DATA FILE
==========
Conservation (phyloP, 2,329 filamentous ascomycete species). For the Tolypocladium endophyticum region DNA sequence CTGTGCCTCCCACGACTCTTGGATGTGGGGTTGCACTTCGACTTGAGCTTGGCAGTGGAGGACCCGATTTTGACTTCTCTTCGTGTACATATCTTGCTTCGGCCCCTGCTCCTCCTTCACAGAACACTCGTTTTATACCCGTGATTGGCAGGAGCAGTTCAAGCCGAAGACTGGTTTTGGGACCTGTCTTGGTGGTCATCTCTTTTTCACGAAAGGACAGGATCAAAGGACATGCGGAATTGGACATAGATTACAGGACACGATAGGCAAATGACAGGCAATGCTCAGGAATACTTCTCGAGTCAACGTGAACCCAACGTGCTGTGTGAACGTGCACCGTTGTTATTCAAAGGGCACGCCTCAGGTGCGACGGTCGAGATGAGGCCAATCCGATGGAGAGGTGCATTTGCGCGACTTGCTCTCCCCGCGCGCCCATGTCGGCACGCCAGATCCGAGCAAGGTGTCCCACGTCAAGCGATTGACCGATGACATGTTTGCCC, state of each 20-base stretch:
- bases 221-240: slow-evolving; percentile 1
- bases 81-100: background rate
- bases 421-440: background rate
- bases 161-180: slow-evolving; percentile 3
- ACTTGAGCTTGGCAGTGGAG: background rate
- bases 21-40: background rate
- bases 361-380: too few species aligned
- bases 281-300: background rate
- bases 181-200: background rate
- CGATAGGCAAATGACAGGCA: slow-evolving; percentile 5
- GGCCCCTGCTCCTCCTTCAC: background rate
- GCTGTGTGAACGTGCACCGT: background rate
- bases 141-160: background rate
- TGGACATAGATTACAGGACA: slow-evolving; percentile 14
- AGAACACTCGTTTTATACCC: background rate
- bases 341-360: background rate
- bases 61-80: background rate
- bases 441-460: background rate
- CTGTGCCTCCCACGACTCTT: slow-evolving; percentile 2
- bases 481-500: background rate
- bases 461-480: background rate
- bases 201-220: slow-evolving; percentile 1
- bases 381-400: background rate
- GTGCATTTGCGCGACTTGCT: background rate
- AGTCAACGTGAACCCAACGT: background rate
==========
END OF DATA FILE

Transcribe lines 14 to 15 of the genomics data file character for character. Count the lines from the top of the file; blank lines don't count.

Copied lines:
- bases 141-160: background rate
- TGGACATAGATTACAGGACA: slow-evolving; percentile 14